Now that the hot weather is here, early mornings and late afternoons will produce the best results.
While some dry fly anglers who fish the rivers will do so in the middle of the day when the sun is high and polaroiding is at its optimum, many locals prefer between 7-11am and from 4pm until dark.
If there is insect activity on the water it’s generally between those hours.
The Murrumbidgee above Tantangara is fishing well and some good trout have also been landed in the lower reaches around Bolaro and up to Yaouk.
The Eucumbene River has been fishing really well and we expect that this will continue right through January, providing there is more rain.
While Tantangara has been fishing really well over the past few months, flyfishing becomes a little more difficult as the weather stays warm for longer. So very early morning or late into the night will produce best results.
Flyfishing in Lake Eucumbene has been a hit-and-miss affair over the past month but should improve with increased insect activity. Over the next month or so, fly fishing the wind lanes from a boat with a two- or three-fly rig can prove enormously successful. More flyfishers should try this technique.
Trout can’t resist mudeyes so if you can get your hands on cuda or spider mudeyes and fish them under a running float with a greased line, you’re not going to have any problem with catching fish.
Scrub worms or PowerBait in lime twist or lemon twist are always good for trout. They’re normally fished under a running sinker and are very successful year-round.
Good spots from the bank are: Adaminaby Bay, Old Adaminaby, Homeleigh Bay Wangrabelle Bay, Anglers Reach, White Rocks Inlet and Frying Pan Arm.
Our sacred trolling strategy is if the fish are not on the bite, just pour yourself a cup of coffee, take a big bite of your sandwich and we can almost guarantee that all your rods are going to go off at once. We’ll promise you that you’ll spill your coffee and drop your sandwich, but who cares?
In January you have to use overhead reels with lead-core line or downriggers to get the lures down to where the fish are. In the early morning and late evening you can get away with flatlining in some of our more shallow bays but, in general, two to six colours of lead line are needed during the warmer months.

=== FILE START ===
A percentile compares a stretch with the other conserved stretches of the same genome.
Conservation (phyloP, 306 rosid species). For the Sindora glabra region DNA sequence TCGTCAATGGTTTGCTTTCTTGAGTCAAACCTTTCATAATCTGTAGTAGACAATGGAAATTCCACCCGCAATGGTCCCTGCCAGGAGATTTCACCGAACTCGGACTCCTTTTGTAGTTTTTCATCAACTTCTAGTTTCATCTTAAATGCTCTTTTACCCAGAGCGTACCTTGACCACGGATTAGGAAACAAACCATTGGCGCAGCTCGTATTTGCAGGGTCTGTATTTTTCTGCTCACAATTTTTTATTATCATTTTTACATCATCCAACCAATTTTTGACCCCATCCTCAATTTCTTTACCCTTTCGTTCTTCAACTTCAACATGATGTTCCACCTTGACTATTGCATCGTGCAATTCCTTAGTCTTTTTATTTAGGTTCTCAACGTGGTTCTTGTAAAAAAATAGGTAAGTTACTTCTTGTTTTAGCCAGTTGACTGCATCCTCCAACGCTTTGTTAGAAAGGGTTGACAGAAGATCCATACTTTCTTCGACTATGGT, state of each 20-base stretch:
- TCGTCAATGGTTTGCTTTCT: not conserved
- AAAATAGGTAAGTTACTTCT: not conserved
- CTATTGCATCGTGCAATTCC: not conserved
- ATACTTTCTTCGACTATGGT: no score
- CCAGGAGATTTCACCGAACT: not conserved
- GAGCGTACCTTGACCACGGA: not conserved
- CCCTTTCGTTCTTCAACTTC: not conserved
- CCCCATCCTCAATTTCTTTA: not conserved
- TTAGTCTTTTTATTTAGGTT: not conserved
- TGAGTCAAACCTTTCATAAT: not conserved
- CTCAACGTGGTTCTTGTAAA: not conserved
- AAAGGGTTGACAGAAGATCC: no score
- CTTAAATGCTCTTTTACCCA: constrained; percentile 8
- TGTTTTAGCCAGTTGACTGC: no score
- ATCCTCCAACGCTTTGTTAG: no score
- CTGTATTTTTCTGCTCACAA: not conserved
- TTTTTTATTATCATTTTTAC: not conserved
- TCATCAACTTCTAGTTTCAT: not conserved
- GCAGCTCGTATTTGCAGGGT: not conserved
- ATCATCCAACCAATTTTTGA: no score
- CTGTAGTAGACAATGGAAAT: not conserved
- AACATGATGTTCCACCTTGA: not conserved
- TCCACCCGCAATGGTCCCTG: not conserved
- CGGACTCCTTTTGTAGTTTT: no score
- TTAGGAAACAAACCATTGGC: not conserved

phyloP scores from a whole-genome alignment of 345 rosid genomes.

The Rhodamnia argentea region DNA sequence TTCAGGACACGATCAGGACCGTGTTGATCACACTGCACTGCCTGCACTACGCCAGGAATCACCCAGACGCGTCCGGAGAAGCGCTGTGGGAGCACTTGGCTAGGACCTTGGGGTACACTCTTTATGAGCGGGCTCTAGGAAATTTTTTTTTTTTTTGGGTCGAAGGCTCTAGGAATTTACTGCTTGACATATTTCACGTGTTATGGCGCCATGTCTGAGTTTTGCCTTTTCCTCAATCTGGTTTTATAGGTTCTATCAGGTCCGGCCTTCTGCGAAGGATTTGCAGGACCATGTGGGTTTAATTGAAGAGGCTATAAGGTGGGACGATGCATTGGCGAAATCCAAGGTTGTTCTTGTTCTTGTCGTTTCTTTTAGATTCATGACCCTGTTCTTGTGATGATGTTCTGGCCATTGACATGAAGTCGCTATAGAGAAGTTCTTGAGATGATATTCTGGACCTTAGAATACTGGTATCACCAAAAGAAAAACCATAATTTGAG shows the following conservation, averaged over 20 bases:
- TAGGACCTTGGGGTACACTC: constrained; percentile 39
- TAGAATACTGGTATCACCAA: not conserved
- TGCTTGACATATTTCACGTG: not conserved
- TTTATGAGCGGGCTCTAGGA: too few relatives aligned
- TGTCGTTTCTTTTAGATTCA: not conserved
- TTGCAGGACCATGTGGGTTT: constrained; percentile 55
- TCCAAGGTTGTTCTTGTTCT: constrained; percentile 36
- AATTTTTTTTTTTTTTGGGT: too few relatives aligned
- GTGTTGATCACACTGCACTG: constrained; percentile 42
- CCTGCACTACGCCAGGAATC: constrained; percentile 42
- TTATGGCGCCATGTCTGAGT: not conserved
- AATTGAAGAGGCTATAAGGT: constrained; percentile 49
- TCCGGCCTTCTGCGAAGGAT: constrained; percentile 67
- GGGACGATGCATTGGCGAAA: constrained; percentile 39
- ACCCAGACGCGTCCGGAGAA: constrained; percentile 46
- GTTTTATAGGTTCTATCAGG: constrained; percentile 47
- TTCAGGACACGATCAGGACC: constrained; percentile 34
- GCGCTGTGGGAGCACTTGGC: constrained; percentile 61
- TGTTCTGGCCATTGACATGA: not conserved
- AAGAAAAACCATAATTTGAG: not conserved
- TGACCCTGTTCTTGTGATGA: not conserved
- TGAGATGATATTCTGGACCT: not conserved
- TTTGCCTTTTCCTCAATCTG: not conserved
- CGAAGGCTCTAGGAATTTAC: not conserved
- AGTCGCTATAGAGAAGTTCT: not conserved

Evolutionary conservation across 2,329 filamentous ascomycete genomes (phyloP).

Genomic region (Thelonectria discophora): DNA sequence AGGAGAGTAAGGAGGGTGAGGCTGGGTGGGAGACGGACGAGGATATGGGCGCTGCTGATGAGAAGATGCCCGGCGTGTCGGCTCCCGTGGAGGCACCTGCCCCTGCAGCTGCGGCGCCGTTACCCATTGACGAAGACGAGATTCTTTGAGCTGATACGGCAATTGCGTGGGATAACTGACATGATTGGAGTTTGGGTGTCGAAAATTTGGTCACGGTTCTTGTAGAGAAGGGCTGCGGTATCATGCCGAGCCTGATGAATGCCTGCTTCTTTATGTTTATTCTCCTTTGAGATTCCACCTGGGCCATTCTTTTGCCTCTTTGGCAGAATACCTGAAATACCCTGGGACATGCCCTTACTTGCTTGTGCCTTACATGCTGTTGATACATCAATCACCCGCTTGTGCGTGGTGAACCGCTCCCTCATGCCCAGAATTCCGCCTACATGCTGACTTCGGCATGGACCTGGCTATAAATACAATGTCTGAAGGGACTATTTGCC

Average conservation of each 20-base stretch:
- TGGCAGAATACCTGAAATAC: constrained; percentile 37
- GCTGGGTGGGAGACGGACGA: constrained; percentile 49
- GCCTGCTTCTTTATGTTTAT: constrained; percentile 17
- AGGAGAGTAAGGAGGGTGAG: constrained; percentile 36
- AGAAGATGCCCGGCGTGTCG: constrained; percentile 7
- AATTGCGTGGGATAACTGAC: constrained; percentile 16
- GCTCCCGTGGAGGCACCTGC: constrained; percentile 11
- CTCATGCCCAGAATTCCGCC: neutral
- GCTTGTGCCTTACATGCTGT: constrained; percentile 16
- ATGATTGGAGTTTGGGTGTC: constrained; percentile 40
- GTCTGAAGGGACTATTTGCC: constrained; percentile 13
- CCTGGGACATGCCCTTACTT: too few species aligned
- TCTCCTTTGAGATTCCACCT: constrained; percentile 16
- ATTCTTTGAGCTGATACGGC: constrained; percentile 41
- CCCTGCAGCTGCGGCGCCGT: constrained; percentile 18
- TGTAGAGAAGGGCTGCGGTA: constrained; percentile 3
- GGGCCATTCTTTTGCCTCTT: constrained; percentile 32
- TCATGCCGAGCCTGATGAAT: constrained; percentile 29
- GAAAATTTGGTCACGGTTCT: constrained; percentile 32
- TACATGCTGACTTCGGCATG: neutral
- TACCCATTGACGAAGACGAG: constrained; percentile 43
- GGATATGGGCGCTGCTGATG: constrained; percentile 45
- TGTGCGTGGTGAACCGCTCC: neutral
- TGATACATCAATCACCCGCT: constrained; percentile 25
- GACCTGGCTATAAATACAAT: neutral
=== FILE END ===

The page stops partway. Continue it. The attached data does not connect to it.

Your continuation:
Good lures include the Eucumbene Special and 3X from Lofty’s Cobra, and Sunburst S12 and Rowley’s Riot from Tassie Devil.
Best times to fish are early morning, late evening and after dark, when the trout get closer to the bank and into the more shallow parts of our many bays.
During the middle of the day they normally retreat to colder, deeper water so without a boat it’s pretty hard fishing. The exceptions to this are overcast, windy days when they seem to stay around the banks a lot more.
We have a local fisherman who always fishes after dark and does it differently from most others.
He uses a normal spinning rod but, instead of lures, he puts a bubble float half-full of water on the line and above the float attaches a few droppers with wet flies. He is very successful. For best spots see the bait fishing section above.
After lots of challenges the Lake Eucumbene Chamber of Commerce’s webcam is up and running. It’s a still camera and the picture is updated every 15 minutes. So check out conditions and get a visual on www.eucumbenechamber.org.au/fishing.html and then you can check the weather station at www.visitadaminaby.com.au/weather/details.html .Reads: 1668